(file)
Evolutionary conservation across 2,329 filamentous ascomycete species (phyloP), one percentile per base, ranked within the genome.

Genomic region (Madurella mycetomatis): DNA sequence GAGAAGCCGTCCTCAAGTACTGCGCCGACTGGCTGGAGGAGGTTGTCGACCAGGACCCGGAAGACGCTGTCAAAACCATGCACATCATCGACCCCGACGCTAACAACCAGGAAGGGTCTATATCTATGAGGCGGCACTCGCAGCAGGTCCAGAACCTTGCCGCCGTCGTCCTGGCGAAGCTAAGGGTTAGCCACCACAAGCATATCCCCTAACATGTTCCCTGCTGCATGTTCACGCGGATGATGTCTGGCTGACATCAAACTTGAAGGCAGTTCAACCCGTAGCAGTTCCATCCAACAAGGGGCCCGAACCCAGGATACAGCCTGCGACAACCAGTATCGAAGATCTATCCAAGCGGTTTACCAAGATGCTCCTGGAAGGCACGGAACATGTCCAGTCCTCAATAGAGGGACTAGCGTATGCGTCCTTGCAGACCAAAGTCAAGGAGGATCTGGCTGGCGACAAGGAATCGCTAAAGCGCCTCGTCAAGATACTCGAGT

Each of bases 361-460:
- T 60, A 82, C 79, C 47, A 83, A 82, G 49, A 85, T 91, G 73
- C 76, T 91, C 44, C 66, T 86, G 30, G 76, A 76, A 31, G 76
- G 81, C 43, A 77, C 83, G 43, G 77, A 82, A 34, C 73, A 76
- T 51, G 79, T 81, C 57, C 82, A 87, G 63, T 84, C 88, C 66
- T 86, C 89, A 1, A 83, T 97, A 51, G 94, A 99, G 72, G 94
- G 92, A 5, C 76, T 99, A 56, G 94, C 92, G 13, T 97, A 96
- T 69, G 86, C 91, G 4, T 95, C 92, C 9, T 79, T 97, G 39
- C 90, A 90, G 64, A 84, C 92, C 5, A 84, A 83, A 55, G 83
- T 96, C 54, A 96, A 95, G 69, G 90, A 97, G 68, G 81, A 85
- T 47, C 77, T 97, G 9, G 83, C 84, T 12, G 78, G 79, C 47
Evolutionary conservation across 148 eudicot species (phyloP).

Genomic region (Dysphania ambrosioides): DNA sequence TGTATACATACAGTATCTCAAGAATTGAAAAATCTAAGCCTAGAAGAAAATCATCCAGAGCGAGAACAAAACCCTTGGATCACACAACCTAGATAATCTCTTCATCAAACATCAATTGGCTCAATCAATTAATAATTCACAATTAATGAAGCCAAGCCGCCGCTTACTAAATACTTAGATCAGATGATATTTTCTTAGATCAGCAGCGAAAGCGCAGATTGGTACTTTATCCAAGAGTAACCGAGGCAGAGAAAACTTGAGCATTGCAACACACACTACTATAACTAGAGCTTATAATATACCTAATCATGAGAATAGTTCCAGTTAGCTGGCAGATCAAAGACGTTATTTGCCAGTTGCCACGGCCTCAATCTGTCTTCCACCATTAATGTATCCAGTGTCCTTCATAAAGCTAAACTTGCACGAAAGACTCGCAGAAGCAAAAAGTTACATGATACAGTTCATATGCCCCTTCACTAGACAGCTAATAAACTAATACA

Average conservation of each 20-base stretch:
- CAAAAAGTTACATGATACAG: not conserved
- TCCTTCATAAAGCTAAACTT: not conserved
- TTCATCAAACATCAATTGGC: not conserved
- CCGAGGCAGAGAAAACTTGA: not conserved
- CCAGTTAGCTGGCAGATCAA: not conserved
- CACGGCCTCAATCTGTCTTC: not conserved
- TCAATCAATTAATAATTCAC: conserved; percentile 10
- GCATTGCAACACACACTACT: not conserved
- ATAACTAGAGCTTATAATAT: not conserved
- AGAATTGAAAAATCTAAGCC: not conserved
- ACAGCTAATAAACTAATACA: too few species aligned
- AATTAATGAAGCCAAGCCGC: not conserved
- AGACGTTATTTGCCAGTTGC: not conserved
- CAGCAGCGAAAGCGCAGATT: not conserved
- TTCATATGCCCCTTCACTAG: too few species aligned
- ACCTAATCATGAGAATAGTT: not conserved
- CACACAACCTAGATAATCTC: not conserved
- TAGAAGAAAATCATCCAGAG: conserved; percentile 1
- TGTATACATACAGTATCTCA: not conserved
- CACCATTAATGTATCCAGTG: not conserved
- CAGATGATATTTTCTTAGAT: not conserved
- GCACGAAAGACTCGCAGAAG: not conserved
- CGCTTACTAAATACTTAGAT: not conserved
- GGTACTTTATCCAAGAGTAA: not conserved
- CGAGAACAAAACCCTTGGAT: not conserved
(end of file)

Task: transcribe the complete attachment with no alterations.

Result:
Evolutionary conservation across 2,329 filamentous ascomycete species (phyloP), one percentile per base, ranked within the genome.

Genomic region (Madurella mycetomatis): DNA sequence GAGAAGCCGTCCTCAAGTACTGCGCCGACTGGCTGGAGGAGGTTGTCGACCAGGACCCGGAAGACGCTGTCAAAACCATGCACATCATCGACCCCGACGCTAACAACCAGGAAGGGTCTATATCTATGAGGCGGCACTCGCAGCAGGTCCAGAACCTTGCCGCCGTCGTCCTGGCGAAGCTAAGGGTTAGCCACCACAAGCATATCCCCTAACATGTTCCCTGCTGCATGTTCACGCGGATGATGTCTGGCTGACATCAAACTTGAAGGCAGTTCAACCCGTAGCAGTTCCATCCAACAAGGGGCCCGAACCCAGGATACAGCCTGCGACAACCAGTATCGAAGATCTATCCAAGCGGTTTACCAAGATGCTCCTGGAAGGCACGGAACATGTCCAGTCCTCAATAGAGGGACTAGCGTATGCGTCCTTGCAGACCAAAGTCAAGGAGGATCTGGCTGGCGACAAGGAATCGCTAAAGCGCCTCGTCAAGATACTCGAGT

Each of bases 361-460:
- T 60, A 82, C 79, C 47, A 83, A 82, G 49, A 85, T 91, G 73
- C 76, T 91, C 44, C 66, T 86, G 30, G 76, A 76, A 31, G 76
- G 81, C 43, A 77, C 83, G 43, G 77, A 82, A 34, C 73, A 76
- T 51, G 79, T 81, C 57, C 82, A 87, G 63, T 84, C 88, C 66
- T 86, C 89, A 1, A 83, T 97, A 51, G 94, A 99, G 72, G 94
- G 92, A 5, C 76, T 99, A 56, G 94, C 92, G 13, T 97, A 96
- T 69, G 86, C 91, G 4, T 95, C 92, C 9, T 79, T 97, G 39
- C 90, A 90, G 64, A 84, C 92, C 5, A 84, A 83, A 55, G 83
- T 96, C 54, A 96, A 95, G 69, G 90, A 97, G 68, G 81, A 85
- T 47, C 77, T 97, G 9, G 83, C 84, T 12, G 78, G 79, C 47
Evolutionary conservation across 148 eudicot species (phyloP).

Genomic region (Dysphania ambrosioides): DNA sequence TGTATACATACAGTATCTCAAGAATTGAAAAATCTAAGCCTAGAAGAAAATCATCCAGAGCGAGAACAAAACCCTTGGATCACACAACCTAGATAATCTCTTCATCAAACATCAATTGGCTCAATCAATTAATAATTCACAATTAATGAAGCCAAGCCGCCGCTTACTAAATACTTAGATCAGATGATATTTTCTTAGATCAGCAGCGAAAGCGCAGATTGGTACTTTATCCAAGAGTAACCGAGGCAGAGAAAACTTGAGCATTGCAACACACACTACTATAACTAGAGCTTATAATATACCTAATCATGAGAATAGTTCCAGTTAGCTGGCAGATCAAAGACGTTATTTGCCAGTTGCCACGGCCTCAATCTGTCTTCCACCATTAATGTATCCAGTGTCCTTCATAAAGCTAAACTTGCACGAAAGACTCGCAGAAGCAAAAAGTTACATGATACAGTTCATATGCCCCTTCACTAGACAGCTAATAAACTAATACA

Average conservation of each 20-base stretch:
- CAAAAAGTTACATGATACAG: not conserved
- TCCTTCATAAAGCTAAACTT: not conserved
- TTCATCAAACATCAATTGGC: not conserved
- CCGAGGCAGAGAAAACTTGA: not conserved
- CCAGTTAGCTGGCAGATCAA: not conserved
- CACGGCCTCAATCTGTCTTC: not conserved
- TCAATCAATTAATAATTCAC: conserved; percentile 10
- GCATTGCAACACACACTACT: not conserved
- ATAACTAGAGCTTATAATAT: not conserved
- AGAATTGAAAAATCTAAGCC: not conserved
- ACAGCTAATAAACTAATACA: too few species aligned
- AATTAATGAAGCCAAGCCGC: not conserved
- AGACGTTATTTGCCAGTTGC: not conserved
- CAGCAGCGAAAGCGCAGATT: not conserved
- TTCATATGCCCCTTCACTAG: too few species aligned
- ACCTAATCATGAGAATAGTT: not conserved
- CACACAACCTAGATAATCTC: not conserved
- TAGAAGAAAATCATCCAGAG: conserved; percentile 1
- TGTATACATACAGTATCTCA: not conserved
- CACCATTAATGTATCCAGTG: not conserved
- CAGATGATATTTTCTTAGAT: not conserved
- GCACGAAAGACTCGCAGAAG: not conserved
- CGCTTACTAAATACTTAGAT: not conserved
- GGTACTTTATCCAAGAGTAA: not conserved
- CGAGAACAAAACCCTTGGAT: not conserved